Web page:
Six months after the 2016 Olympic Games, two-time silver medalist in Rio, South African Chad Le Clos still has nightmares over the men’s 200m butterfly final. Having struck gold at the 2012 edition of the Games in London, beating swimming hero, American Michael Phelps, Le Clos badly wanted to claim a 2nd title in the event, silencing Phelps fans ecstatic with the legend’s comeback.
However, another gold in the 200m fly was not to be in Rio, as Le Clos was relegated to 4th place, whereas Phelps clinched the gold and would go on to finish with a total of 28 Olympic medals by the end of his campaign. Le Clos now seeks victory in the 200m butterfly badly, starting with this year’s World Championships in Budapest.
“I want to win that 200m fly badly. I am training for that and will hopefully win gold this year. So that is my goal,” said Le Clos to Independent Online South Africa.
“I want it that bad. I just want Phelps to come back. I’ve had nightmares about that. I wake up in the middle of the night in a sweat over that race.”
Although Phelps has reiterated on multiple occasions that he is indeed retired for good, Le Clos has enlisted a new squad to help in his quest for butterfly dominance. Le Clos has now set-up camp in Cape Town under guidance of Andrea di Nino and Bobby Hurley and is also affiliated with the Energy Standard Club under James Gibson in Turkey.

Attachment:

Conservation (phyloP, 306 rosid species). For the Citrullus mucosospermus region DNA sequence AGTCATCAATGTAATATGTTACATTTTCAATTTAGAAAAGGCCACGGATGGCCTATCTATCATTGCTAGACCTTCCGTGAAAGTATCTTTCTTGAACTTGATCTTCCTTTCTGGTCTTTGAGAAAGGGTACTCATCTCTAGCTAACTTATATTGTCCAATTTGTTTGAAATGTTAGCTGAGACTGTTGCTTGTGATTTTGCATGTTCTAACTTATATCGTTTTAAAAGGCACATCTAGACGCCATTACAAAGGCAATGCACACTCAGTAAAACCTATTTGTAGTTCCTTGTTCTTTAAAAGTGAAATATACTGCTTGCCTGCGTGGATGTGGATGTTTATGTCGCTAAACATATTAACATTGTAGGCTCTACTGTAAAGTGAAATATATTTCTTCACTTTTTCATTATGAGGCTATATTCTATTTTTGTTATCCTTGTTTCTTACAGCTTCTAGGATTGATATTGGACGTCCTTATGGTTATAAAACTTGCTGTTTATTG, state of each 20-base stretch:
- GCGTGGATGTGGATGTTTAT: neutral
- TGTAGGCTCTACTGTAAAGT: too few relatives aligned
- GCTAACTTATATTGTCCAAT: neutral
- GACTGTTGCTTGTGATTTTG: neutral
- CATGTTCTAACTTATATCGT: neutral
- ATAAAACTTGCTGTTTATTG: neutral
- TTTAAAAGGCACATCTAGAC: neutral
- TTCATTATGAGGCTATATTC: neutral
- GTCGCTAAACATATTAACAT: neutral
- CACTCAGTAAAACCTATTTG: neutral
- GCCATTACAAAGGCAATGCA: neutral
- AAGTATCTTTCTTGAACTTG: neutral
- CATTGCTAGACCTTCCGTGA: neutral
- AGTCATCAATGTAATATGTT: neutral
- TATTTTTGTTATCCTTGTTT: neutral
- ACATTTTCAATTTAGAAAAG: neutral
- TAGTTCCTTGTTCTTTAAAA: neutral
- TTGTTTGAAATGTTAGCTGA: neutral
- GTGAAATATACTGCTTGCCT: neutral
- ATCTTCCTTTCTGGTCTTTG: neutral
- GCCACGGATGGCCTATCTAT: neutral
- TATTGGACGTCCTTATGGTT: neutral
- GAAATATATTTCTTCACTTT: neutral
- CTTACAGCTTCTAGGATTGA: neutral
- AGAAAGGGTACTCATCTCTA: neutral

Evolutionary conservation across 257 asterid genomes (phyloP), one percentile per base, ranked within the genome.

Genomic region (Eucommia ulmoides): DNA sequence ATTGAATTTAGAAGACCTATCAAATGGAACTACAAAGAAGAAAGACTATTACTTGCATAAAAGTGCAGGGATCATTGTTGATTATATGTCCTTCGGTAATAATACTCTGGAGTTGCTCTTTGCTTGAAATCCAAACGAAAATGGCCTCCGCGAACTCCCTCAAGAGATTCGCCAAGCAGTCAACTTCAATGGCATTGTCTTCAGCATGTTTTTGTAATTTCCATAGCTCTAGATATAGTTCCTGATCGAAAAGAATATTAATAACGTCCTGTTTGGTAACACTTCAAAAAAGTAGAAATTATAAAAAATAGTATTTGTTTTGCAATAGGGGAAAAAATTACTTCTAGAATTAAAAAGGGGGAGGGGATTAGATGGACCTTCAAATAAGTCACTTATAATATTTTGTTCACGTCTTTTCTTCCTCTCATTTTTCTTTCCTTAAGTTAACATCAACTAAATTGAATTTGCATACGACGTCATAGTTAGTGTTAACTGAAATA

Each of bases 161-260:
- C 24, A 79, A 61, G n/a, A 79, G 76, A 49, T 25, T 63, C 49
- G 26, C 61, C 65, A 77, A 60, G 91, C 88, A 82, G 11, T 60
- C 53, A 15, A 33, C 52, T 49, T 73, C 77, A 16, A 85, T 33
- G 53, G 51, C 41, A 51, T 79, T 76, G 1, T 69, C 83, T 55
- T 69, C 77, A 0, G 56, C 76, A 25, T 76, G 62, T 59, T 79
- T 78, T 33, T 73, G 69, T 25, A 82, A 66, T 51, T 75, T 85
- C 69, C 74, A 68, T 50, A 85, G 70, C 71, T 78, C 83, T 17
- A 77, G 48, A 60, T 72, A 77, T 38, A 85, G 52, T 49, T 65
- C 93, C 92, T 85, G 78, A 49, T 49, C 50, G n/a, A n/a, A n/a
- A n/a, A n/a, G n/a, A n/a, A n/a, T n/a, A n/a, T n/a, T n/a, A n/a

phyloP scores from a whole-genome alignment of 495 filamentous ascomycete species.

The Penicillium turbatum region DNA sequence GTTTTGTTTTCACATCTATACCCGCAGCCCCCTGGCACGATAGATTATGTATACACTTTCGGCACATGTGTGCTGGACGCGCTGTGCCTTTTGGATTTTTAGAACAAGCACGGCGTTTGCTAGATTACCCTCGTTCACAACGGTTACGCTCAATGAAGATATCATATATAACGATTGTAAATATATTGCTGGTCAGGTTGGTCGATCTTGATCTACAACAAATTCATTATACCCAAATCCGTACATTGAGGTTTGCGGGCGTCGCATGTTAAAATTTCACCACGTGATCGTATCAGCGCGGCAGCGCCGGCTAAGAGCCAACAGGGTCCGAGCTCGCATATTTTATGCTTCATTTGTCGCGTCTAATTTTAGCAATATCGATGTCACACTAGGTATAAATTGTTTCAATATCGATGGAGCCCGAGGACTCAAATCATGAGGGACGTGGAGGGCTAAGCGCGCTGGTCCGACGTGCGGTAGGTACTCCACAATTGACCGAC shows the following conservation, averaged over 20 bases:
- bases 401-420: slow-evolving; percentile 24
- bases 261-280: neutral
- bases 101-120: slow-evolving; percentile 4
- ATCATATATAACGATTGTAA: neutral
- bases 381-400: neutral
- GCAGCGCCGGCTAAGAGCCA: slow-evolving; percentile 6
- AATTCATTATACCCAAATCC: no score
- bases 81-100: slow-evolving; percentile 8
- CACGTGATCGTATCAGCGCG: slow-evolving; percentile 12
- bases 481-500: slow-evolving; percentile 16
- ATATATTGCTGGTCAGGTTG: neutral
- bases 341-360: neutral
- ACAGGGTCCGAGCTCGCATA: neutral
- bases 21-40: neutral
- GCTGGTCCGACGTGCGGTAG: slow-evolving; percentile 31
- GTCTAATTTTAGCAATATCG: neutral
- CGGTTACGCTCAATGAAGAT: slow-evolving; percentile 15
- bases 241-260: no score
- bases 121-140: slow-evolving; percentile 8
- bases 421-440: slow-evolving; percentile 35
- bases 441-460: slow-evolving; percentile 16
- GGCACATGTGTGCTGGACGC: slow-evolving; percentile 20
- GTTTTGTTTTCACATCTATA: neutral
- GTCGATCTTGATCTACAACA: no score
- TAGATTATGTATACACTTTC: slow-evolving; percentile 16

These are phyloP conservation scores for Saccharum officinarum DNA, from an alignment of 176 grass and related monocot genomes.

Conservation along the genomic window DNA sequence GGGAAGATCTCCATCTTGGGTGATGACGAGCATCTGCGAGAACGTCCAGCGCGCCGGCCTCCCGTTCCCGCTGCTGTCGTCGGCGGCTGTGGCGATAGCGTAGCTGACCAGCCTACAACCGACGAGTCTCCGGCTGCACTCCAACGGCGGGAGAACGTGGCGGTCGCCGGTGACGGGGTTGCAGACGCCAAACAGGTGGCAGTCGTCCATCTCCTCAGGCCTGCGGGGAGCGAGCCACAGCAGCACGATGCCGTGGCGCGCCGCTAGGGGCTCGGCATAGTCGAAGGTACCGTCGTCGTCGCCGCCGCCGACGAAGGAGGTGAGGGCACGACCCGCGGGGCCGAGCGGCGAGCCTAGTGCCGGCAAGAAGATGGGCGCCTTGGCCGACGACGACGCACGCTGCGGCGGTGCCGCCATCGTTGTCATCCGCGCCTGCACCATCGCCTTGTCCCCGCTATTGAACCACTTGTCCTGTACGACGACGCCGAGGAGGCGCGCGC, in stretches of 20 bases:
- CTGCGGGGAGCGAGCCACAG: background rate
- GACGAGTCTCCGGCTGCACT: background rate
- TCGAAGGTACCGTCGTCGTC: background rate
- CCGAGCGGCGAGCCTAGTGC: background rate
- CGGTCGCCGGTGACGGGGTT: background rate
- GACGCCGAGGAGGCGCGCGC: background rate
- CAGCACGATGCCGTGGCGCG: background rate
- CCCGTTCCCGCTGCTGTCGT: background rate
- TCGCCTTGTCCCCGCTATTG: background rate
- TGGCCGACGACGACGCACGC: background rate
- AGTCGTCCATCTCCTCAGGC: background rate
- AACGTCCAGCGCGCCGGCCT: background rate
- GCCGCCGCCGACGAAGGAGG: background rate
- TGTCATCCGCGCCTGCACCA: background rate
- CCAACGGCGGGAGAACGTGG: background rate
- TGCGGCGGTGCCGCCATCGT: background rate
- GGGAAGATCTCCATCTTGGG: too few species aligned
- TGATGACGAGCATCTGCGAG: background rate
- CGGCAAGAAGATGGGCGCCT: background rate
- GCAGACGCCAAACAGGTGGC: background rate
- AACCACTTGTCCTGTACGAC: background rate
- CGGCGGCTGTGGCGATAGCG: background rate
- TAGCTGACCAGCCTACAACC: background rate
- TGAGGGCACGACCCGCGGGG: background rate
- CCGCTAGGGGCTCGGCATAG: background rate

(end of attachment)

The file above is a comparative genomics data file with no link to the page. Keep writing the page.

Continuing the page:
Le Clos describes his new training approach as ‘very technical.’ “I’ve learned a lot about my technique and stroke over the past month. I’m still pumping the mileage.
“Everyone has a similar approach by the way you structure it. I’ve done a lot of techniques, a lot of new stuff.
“It has been a positive change, I’m happy with everything and we will obviously see how the results go. It is still early days.”
The 24-year-old kicked off 2017 with a victory in the men’s 100m butterfly in Durban (52.20) and plans on competing in the 200m butterfly race at the final Grand Prix stop in Stellenbosch this weekend. He’ll need to notch a time in the 1:54-low range to knock off Japan’s Masato Sakai as the world leader in the event headed into World Championships-qualifying season. Japanese Olympic bronze medalist in the men’s 400m IM, Daiya Seto, looks primed to rival Sakai and Le Clos for the 200m title in Budapest, with the host nation’s Laszlo Cseh and Tamas Kenderesi no doubt also vying for a home crowd-fueled gold in the event.
Staying cool, collected and in the present, Le Clos says, “I’m not too worried about the times now. Last year I was obsessed about swimming fast all the time. I went fast but I am not going to get over-amped about it.
“I’ve had some good blocks of training. Stellenbosch would be a good gauge for me.”